Prime Minister Scott Morrison’s government pledged sweeping tax cuts and forecast Australia’s first surplus in more than a decade in a budget aimed at engineering a come-from-behind election victory. The Treasury projected a $7.1 billion surplus for the fiscal year through 2020, or $3 billion more than a December estimate. That’s handed Morrison ample ammunition to promise tax relief to about 10 million voters ahead of an expected May election. The Morrison government Budget promises an estimated $158 billion in promised tax cuts over a decade. It foreshadows tax cuts of up to $1080 a year for about 10 million low- and middle-income earners. It will reduce the tax rate for small businesses by 2.5 percentage points to 25% by fiscal 2022. The Coalition will also seek to flatten tax brackets by 2024, cutting the 32.5 per cent tax bracket to 30 per cent. But Treasurer Josh Frydenberg confirmed on Tuesday night the government will refuse to legislate the tax relief until after the May election – despite Labor offering to back the cuts in Parliament this week. It will seek to legislate a $75 one-off energy bill payment to pensioners this week. That leaves a tight timeframe for the tax cuts to be legislated before July 1, raising the prospect that workers could miss out on a bumper tax return in this financial year. “We will ask the Australian people: ‘Who do you trust to deliver lower taxes?’” Mr Frydenberg said. Under the changes, an annual tax offset for low and middle-income earners (LMITO) will be more than doubled from $530 to $1080, meaning someone earning between $46,000 and $90,000 will receive a rebate starting at the end of this financial year of $1080. That is about the same as one week’s wages, after tax, for someone on average weekly earnings. This more than matches Labor’s pledge to deliver an end-of-year rebate of $928 for the same 10 million people. Opposition leader Bill Shorten may up his offer when he responds to the budget on Thursday night. The cost over four years of the budget boost for low-income earners is $19.5 billion. It also provides one-time payments to more than 3.9 million Australians of A$75 for singles and A$125 for couples to help pay their energy bills and bolsters planned spending on roads, railways and airports to A$100 billion over a decade The $7.1 billion forecast surplus for next year is up from the $4.1 billion that the Government predicted in its mid-year budget update last December. The Coalition heads into an election with $43 million in budgeted but unannounced spending measures for this financial year and more than double that for 2019-20. Net debt is forecast to be $360 billion next financial year, but the Coalition is promising to eliminate it by 2030 if it retains government. The 2018-19 financial year is projected to end with a $4.2 billion deficit. The Budget forecasts surpluses in each year over the forward estimates, reaching as high as $17.8 billion in 2012-22. While the government forecasts surpluses through at least 2023, it relies on some rosy economic projections. Stagnant wage growth is predicted to leap to 3.25% in 2020-21 after hardly budging for the past five years. The government’s also banking on continued solid jobs growth and consumption holding up. The Government has also matched Labor’s commitment to end a freeze on the Medicare rebate for GP visits from the first of July, as part of a $1.1 billion primary healthcare plan. Small and medium businesses have also been given another boost with the government extending its instant asset write-off scheme from businesses with $10 million annual turnovers to those with $50 million annual turnovers. The maximum deduction will be increased from $25,000 to $30,000. The budget also tries to help the Nationals with a sizeable proportion of the $100 billion infrastructure spend dedicated to the regions.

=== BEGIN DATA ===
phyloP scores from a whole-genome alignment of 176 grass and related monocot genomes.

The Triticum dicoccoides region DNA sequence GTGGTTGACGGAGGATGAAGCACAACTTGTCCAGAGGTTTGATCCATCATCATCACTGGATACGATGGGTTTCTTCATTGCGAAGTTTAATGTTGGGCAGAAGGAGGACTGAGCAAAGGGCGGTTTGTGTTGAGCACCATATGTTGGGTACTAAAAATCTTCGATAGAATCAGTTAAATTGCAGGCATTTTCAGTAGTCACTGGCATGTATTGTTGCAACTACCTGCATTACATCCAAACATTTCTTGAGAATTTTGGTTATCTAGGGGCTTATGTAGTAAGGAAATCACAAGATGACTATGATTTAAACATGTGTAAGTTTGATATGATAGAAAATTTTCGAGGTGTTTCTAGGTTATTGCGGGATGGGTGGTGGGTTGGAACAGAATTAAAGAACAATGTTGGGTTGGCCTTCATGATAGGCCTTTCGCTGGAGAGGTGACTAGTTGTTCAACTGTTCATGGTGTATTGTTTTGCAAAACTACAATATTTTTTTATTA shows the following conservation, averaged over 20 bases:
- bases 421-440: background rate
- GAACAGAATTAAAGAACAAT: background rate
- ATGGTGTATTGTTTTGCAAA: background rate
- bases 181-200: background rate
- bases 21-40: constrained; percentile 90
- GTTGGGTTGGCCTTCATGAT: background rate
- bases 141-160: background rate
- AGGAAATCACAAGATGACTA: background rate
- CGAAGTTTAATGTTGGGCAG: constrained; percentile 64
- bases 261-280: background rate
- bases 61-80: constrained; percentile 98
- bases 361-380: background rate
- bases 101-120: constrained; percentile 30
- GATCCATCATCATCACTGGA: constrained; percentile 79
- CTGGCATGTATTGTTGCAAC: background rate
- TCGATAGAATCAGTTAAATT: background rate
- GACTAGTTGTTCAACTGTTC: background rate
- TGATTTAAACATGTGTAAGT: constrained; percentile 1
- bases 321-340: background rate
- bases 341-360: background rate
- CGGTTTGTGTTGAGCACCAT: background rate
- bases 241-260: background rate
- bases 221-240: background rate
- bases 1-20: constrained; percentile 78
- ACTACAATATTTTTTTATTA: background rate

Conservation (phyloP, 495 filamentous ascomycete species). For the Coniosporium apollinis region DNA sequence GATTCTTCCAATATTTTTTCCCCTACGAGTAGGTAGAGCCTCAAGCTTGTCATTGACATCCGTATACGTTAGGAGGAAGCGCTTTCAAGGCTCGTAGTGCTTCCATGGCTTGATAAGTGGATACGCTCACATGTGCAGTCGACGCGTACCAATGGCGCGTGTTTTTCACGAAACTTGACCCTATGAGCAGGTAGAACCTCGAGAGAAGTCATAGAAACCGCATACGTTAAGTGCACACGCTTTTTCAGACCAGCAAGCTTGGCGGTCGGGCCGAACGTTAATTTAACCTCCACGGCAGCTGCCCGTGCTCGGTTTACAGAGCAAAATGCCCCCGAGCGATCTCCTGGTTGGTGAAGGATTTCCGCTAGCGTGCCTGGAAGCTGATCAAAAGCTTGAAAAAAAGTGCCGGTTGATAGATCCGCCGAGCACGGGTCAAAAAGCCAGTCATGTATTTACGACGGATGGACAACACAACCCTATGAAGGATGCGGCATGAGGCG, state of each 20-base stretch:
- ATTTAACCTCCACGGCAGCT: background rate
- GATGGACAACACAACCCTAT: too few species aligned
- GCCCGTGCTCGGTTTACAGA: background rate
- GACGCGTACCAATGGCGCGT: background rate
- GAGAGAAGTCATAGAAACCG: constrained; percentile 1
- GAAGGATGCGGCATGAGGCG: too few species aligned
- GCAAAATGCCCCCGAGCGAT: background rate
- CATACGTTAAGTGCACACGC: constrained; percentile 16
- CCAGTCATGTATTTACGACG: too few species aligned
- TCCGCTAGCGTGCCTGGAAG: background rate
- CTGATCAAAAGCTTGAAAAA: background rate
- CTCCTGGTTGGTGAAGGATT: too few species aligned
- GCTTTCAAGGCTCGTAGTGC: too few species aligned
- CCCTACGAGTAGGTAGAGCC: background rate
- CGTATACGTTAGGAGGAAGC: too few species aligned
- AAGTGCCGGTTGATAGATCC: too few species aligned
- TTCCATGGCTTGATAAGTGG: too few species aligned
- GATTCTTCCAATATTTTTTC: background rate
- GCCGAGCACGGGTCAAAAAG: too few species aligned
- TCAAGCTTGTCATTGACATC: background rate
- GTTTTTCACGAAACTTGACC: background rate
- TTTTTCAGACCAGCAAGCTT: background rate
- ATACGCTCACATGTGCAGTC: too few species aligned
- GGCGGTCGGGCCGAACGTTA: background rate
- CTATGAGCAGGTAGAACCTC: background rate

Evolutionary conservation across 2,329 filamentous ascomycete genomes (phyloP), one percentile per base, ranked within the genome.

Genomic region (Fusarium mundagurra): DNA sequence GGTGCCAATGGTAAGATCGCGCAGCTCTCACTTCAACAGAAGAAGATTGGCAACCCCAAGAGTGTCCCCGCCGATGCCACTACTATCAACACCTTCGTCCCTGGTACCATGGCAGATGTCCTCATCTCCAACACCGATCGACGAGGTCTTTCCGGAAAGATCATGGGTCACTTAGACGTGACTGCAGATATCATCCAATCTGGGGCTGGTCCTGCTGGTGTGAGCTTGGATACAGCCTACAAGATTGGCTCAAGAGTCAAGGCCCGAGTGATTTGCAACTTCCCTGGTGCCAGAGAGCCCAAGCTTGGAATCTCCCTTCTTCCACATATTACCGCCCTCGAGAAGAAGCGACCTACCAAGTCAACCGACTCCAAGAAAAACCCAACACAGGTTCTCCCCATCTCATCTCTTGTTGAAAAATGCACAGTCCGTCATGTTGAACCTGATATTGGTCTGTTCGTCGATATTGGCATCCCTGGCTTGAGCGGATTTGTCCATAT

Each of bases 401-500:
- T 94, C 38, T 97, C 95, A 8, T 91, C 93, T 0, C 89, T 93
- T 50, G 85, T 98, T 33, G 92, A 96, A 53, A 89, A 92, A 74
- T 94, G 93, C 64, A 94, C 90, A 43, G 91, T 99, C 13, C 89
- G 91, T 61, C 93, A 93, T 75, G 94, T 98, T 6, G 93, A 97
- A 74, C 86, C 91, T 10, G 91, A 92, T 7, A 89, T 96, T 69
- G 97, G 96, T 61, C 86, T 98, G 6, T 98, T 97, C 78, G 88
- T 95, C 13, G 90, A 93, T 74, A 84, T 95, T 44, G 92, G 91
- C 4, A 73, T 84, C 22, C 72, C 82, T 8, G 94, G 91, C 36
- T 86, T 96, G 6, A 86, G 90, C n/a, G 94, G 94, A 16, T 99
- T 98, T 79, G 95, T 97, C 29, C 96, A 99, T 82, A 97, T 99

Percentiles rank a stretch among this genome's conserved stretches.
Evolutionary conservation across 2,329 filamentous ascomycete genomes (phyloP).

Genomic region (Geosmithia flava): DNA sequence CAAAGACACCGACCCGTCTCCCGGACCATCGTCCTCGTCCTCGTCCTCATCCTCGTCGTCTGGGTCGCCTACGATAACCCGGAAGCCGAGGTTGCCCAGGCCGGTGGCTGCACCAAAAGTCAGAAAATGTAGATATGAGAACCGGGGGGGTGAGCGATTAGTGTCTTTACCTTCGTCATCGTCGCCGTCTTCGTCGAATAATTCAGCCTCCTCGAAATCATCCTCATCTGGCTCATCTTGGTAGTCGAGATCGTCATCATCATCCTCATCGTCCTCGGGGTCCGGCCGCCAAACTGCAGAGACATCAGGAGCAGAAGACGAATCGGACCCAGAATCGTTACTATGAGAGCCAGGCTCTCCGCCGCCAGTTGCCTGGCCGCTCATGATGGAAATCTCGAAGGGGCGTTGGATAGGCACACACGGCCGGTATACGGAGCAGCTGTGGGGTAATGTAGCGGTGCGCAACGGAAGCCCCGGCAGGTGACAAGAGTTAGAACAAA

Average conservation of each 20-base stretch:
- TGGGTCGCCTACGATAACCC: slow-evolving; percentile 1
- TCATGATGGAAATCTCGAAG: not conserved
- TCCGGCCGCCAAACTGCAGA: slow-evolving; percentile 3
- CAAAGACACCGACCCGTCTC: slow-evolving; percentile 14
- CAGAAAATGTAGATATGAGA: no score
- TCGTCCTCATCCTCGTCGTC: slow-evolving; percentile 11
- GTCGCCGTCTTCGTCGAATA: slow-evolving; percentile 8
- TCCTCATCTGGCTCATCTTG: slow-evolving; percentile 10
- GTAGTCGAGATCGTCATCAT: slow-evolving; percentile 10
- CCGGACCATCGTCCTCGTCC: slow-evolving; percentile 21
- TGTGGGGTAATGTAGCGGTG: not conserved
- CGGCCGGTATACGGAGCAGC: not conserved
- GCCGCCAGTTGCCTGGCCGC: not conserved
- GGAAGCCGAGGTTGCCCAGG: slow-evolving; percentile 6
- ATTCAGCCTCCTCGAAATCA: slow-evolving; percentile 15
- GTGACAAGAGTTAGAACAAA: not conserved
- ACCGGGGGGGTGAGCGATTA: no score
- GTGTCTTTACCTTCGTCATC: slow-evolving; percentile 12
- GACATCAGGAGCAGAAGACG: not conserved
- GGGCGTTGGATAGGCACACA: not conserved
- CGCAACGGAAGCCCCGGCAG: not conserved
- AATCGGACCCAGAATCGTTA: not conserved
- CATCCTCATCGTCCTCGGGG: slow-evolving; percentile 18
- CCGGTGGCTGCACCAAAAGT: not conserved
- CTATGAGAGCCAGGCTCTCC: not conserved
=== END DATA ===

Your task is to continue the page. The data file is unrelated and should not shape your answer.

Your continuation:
The Reserve Bank of Australia (RBA) kept its cash rate unchanged at 1.5% in April maintaining the period of policy stability that’s been in place since August 2016.